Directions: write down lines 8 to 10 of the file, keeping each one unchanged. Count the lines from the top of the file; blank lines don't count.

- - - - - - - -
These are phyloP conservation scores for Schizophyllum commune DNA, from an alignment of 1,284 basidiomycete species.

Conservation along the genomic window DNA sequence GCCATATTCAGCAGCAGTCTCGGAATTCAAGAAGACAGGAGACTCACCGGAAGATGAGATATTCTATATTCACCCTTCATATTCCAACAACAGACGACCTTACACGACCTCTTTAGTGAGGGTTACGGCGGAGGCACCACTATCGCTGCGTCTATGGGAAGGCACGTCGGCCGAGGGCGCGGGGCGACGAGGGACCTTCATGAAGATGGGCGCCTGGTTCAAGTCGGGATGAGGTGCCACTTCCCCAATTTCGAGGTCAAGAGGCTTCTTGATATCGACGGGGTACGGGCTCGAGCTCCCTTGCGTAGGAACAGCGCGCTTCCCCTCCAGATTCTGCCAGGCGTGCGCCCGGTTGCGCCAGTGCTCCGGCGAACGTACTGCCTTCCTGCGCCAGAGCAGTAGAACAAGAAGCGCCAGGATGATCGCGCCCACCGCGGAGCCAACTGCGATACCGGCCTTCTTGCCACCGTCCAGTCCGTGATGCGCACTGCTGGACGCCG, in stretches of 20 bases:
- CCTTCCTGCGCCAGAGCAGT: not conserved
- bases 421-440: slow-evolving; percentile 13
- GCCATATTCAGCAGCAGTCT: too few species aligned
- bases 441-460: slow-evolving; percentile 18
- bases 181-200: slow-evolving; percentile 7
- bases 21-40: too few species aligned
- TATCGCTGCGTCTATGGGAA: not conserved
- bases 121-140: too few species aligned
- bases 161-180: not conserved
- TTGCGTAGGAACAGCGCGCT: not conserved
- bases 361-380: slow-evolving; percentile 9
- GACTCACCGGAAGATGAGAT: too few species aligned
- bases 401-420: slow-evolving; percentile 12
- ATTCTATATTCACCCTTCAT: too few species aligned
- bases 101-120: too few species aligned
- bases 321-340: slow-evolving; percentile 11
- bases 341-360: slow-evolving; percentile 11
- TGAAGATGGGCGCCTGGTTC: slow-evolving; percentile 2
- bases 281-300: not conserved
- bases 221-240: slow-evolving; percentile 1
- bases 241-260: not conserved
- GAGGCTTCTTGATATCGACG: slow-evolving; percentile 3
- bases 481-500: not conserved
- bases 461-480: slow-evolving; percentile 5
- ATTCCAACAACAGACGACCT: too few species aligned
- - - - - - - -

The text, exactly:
- bases 21-40: too few species aligned
- TATCGCTGCGTCTATGGGAA: not conserved
- bases 121-140: too few species aligned